What is not being well-discussed across the wider STEM community is food production on Mars. With an sun-orbit-dependant minimum travel time to Mars of seven months, it is too failure-prone of an idea to assume that all necessary food and sundries can simply be shipped to a crew on the surface of Mars. It would also prove to be a deeply expensive decision, if humans intended to set up any form of long-term colony on the Red Planet. With this in mind, ARES members of the Charter Chapter at Florida tech have been working on agricultural research for Martian exploration under a Space Act Agreement with NASA. They call their project RADISH — Research to Advance the Development of InterStellar Horticulture.
There is no such thing as a Space Farmer — yet, but a combined team of biologists, chemists, physicists, and engineers at FIT believe that there could be. Faculty, graduate students, and undergraduate students started RADISH in the fall of 2016, to start evaluation of Martian regolith simulants and perform baseline plant growth studies. Now as research continues, there are discussions of perchlorate remediation and recycling aquaponics systems. The end-state vision is a self-contained ecosystem can can handle the bioload of six crew-members, but also assist in the remediation of waste products, and the generation of fertilizers and chemicals for industrial and scientific use.
To some, such pursuits are for “escapist dreamers who aren’t willing to address the problems here on Earth.” For those of us involved in the research, nothing could be farther from the truth. For us, securing the knowledge and technology to create sustainable agriculture for a future Mars colony means that the same knowledge and technology can provide new agricultural options to communities on this planet as well. The ability to generate generations of plant and animal food sources without impacting the surrounding biosphere would mean food for people in all parts of the world, without straining the ecological balance of the ecosystems that we live in.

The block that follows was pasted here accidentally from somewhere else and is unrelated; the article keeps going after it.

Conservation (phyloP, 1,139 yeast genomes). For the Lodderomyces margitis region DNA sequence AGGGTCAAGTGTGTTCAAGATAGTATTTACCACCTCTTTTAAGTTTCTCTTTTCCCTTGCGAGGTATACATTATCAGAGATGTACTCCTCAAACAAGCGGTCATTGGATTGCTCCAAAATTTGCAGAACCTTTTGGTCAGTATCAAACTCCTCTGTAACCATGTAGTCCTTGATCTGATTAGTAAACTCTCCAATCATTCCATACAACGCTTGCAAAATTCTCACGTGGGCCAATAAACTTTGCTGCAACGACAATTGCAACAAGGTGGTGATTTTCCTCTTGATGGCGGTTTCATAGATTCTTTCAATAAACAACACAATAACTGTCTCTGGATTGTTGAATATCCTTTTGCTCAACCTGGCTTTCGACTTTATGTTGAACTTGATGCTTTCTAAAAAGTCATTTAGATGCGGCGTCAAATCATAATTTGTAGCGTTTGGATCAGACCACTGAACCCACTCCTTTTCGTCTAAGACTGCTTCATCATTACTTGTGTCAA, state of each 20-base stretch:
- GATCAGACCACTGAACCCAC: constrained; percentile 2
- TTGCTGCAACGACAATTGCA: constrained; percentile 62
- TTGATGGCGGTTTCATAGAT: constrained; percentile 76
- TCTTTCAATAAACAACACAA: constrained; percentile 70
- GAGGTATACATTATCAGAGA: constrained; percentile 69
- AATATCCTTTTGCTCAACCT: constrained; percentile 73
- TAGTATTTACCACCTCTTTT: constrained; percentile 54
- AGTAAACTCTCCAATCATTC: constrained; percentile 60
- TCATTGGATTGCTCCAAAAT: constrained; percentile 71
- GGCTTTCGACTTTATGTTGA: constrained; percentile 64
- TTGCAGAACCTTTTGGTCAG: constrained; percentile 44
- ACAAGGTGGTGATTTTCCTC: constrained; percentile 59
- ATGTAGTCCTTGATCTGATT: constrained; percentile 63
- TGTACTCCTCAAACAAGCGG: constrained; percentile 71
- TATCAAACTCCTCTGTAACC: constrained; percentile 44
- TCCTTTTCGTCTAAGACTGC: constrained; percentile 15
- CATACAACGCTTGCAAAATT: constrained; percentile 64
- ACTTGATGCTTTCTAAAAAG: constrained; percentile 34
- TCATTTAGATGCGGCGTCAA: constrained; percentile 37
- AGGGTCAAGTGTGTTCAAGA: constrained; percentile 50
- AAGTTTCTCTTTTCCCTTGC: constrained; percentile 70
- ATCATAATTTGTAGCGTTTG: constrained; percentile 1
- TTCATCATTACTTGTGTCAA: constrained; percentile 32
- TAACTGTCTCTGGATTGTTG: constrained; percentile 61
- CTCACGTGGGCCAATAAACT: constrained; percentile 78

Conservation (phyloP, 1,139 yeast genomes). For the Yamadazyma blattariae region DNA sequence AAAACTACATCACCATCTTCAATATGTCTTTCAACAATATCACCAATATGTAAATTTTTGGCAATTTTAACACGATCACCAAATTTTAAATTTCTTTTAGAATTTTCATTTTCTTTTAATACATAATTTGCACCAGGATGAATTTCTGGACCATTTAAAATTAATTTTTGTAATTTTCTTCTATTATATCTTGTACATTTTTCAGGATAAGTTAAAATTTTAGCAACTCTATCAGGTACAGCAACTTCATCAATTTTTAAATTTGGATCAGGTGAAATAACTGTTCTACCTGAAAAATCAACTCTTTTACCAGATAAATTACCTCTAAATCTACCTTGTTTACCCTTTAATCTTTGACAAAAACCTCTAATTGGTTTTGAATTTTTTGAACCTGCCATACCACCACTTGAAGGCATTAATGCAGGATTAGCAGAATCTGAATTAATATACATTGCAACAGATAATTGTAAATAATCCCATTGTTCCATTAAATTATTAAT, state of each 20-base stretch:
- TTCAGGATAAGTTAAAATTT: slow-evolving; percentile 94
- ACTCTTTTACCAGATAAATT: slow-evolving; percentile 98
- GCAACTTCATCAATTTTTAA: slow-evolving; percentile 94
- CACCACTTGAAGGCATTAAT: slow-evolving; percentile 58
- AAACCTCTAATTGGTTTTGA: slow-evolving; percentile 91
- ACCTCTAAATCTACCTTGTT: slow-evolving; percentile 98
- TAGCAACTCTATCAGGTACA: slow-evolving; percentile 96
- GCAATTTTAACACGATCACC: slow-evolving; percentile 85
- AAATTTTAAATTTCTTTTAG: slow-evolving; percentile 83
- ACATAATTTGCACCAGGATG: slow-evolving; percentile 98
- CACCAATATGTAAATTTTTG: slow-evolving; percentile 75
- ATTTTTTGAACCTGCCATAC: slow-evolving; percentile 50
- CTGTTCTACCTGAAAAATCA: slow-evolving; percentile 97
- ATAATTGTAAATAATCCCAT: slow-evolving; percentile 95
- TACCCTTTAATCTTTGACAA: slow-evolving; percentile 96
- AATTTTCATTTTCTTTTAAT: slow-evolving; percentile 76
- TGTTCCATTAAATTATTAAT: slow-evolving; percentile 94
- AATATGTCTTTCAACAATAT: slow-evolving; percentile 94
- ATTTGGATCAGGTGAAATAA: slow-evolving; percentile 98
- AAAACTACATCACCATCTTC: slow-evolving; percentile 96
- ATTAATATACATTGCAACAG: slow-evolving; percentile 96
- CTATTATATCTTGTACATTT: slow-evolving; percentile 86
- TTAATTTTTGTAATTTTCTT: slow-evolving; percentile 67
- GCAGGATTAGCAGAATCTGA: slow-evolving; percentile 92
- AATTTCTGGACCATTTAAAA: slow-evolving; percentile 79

Hopefully, at least some of the people who read this article will one day call themselves Space Farmers — Lunar or Martian. Others may never leave the planet, but perhaps they will implement an agricultural module attached to their home, forever changing the way that they live, work, and survive. With basic human needs like food production and waste remediation better handled at the family/homestead level, it is possible that we might also start to see changes in human interaction as well. Only time and effort will tell.
With any luck, many of you will join us in building a better future for humanity on this planet and the next. Just because humanity has lived this way so far, does not mean we must be content continuing to do things the same way forever. Hopefully some of you will chose to become Space Farmers.
Dave Masaitis is the Founding President of the Astrobiological Research and Education Society, current President of the Charter Chapter, and an Undergraduate Researcher at the Florida Institute of Technology. He is a carpenter, gunsmith, aviation mechanic, and former Paratrooper with the US Army’s 82nd Airborne Division, double-majoring in Astrobiology and Marine Biology. After graduation, he is seeking a Doctorate of Space Sciences in Applied Exobiology, and hopes to pioneer artificial ecosystems for use on Mars, Luna, and any other planetary body that humans seek to visit. He is also a member of the Planetary Society, FIT’s Marine Biological Society, and the Phi Theta Kappa International Honor Society. He would like to finish a federal retirement at NASA’s Kennedy Space Center, and then intends to continue exploring Earth’s oceans. You can reach him firstname.lastname@example.org